My country, Britain, faces a self-imposed difficulty. It chose, in a referendum in 2016, to leave the 28-country block of the European Union, of which it had by then been a member for 43 years. It therefore decided to bring to an end the central element of both its foreign policy and its international trade policy during those four decades: those elements were its strategy of pursuing its interests in world affairs in partnership with other European nations, and of building and deepening its international trade chiefly with its neighbouring countries. So its difficulty is simple: what new strategy should replace this powerful, neighbourhood-centred strategy?
Four years later, we British citizens are still waiting to learn what our government's answer will be to this question. But this doesn't just affect our medium-sized nation. The big non-European countries that we have especially close ties with, which means principally the United States and Japan, are also waiting to find out. And it is also clear that in trying to find its answer, Britain is looking to Japan for inspiration.
It certainly needs some. Leaving the European Union was a negative act: a rejection of something. The decision did not come with a positive plan. The single slogan that has emerged for the U.K.'s future is the idea that the country aspires to be "Global Britain", but this is a hope, not a strategy. Many countries see their interests and activities as being global. Indeed, many members of the European Union believe that through that membership they are more able to pursue global interests, because they do so with the collective strength of a block consisting of 445 million people and a combined GDP that at $18 trillion is second in the world behind the United States.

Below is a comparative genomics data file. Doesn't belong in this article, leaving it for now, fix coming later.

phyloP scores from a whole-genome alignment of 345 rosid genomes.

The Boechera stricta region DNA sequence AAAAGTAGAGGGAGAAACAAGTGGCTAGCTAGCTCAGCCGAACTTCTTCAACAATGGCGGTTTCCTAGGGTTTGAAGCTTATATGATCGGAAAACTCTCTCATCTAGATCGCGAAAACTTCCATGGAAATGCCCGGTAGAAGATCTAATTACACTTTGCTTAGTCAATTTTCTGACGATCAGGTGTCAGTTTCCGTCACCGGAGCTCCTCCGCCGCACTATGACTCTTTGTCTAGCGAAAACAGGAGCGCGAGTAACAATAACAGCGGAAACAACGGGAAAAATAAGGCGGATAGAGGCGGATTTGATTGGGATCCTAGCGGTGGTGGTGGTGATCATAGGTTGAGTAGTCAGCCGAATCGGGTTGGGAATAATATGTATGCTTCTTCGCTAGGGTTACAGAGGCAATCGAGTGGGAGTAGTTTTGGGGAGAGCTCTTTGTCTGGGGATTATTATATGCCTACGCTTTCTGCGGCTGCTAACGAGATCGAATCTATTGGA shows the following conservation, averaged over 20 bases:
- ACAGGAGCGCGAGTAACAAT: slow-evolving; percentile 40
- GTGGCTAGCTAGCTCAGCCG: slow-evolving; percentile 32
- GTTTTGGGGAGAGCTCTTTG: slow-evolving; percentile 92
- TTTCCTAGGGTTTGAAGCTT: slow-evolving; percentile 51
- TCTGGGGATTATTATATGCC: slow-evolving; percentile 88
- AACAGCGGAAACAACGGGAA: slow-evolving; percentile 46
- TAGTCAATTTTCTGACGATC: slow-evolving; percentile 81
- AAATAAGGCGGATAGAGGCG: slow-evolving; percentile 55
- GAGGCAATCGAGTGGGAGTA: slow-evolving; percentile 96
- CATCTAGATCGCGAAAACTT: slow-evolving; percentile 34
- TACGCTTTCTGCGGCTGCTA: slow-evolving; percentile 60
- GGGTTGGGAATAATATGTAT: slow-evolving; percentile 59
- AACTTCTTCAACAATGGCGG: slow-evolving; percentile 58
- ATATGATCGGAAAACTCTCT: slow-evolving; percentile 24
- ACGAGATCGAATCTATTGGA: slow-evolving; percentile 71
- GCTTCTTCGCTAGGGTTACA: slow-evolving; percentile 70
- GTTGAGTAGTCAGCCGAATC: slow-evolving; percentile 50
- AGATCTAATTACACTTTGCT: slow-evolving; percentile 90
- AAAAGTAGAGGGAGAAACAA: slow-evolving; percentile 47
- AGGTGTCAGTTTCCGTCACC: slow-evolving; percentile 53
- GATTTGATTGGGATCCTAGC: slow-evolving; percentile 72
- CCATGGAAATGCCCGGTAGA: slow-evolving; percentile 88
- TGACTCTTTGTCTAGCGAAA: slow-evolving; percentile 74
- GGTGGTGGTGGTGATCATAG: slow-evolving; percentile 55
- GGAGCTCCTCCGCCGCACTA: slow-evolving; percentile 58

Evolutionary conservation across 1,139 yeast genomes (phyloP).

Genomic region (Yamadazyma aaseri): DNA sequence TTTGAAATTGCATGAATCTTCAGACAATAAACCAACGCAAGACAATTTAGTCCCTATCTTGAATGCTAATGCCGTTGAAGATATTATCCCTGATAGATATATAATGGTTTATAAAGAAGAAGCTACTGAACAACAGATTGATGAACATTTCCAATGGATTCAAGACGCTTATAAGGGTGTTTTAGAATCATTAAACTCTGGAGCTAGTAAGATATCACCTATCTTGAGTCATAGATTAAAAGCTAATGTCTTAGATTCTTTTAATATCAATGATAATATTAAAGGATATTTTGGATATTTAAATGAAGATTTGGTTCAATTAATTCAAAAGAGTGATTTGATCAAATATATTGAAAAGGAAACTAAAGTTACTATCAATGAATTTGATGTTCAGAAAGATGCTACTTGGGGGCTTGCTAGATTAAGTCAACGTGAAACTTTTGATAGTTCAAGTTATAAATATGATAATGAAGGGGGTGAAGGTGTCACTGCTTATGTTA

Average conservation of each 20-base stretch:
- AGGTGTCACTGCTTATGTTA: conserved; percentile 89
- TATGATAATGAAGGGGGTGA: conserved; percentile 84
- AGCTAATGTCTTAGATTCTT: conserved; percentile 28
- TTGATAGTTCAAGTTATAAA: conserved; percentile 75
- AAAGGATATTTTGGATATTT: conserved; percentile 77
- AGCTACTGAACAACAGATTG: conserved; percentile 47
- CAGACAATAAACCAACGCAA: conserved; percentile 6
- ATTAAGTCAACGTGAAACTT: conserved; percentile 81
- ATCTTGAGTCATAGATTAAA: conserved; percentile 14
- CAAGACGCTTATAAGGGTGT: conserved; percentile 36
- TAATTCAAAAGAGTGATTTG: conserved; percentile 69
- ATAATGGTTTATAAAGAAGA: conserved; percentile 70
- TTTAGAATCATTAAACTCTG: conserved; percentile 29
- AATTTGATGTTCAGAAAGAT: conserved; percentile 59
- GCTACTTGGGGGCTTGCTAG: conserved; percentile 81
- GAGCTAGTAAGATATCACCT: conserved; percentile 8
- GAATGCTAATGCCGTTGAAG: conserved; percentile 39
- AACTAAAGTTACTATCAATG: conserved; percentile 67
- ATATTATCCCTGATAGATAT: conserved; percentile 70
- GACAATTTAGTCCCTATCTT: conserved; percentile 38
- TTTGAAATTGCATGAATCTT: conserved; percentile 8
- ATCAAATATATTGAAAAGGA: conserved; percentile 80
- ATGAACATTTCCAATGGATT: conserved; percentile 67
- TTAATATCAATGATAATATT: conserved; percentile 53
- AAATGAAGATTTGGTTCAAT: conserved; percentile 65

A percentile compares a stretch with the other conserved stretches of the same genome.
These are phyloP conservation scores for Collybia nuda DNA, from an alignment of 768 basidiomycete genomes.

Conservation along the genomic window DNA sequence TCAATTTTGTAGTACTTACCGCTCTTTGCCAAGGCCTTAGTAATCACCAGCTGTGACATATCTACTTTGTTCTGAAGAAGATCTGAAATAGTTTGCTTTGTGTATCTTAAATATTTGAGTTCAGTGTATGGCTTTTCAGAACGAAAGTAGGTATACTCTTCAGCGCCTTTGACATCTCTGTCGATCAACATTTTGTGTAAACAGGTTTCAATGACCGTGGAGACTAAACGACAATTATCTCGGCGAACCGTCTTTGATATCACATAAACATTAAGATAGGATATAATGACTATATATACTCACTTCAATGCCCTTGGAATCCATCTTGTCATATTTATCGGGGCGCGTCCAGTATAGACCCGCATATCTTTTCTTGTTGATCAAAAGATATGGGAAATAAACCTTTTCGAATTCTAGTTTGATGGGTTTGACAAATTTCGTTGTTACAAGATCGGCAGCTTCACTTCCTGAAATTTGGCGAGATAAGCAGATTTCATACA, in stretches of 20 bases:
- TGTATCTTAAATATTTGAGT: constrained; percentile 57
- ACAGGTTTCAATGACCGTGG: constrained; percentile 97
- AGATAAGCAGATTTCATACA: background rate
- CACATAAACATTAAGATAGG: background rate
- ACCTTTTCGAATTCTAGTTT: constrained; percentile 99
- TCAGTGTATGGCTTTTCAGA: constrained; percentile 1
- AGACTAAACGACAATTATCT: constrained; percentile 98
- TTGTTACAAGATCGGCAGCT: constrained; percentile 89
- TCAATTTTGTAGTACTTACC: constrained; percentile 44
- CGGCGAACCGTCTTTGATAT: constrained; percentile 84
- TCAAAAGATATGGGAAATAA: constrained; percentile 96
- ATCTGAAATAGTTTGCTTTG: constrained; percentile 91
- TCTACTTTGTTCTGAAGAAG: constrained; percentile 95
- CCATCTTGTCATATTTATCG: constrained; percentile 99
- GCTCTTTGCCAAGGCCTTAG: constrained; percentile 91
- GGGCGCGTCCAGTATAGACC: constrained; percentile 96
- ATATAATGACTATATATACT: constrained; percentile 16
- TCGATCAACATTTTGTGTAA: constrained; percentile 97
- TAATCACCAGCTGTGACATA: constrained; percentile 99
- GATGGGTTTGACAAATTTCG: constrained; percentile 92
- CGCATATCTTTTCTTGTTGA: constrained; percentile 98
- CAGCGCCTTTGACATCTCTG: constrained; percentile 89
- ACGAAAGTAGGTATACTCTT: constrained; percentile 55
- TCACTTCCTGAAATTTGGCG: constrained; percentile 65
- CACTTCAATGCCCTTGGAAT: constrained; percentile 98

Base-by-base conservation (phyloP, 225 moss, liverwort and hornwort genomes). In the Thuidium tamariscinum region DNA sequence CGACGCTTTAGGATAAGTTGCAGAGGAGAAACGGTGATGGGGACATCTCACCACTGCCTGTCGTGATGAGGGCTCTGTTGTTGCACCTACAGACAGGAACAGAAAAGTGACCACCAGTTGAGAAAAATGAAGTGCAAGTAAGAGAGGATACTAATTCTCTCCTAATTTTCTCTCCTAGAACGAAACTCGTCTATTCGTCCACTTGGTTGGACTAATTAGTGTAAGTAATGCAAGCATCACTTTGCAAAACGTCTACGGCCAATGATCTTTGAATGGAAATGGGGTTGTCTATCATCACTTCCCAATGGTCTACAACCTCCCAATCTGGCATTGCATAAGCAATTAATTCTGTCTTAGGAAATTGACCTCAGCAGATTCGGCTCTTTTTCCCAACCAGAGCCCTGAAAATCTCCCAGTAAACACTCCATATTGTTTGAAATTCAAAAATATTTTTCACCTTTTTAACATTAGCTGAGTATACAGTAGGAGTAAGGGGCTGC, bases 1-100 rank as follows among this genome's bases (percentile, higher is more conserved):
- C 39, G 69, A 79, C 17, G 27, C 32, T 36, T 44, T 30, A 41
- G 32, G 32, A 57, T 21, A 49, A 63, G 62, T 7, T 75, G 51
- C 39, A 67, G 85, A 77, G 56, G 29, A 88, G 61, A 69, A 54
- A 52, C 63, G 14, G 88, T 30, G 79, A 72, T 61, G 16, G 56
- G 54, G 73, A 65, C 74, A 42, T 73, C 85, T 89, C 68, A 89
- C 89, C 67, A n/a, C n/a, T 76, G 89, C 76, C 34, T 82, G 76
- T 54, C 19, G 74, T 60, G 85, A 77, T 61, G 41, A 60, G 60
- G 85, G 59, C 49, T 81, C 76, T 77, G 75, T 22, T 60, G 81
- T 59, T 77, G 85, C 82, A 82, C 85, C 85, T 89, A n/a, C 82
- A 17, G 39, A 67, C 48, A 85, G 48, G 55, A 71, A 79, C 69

Yet the intention of this article is not to argue with the choice made by Britain in 2016. It is to explore the question of how in the 21st century a country such as Britain, one that has decided to act largely alone, should think about its foreign and trade policies. As the weight of Asia in world politics, economic output and trade has increased so dramatically in recent decades, this inevitably is substantially a question of what kind of approach a country like Britain can and should take towards Asia.
So far, there have been two clues in British government policy: first, the fact that it has declared an official intention to join the Comprehensive and Progressive Agreement for Trans-Pacific Partnership, better known just as the TPP; and second, in a lengthy official paper described as an "integrated review" of foreign and defence policies, published on March 16, the U.K. said it plans a "tilt to the Indo-Pacific".
Japan has spoken in support of the first of these aspirations. But it has also pointed out that in order to join the TPP, Britain will have to sign up to rules in some areas of commercial activity that it proved unable to do when negotiating its bilateral Economic Partnership Agreement with Japan last year. So it is not likely to be straightforward. Yet let us ask the more basic question: why should Britain, a country located on the westernmost coast of Europe, wish to join the Trans-Pacific Partnership, a grouping of 11 countries on the other side of the world? Why indeed, should such a far-away country wish to "tilt" to the Indo-Pacific?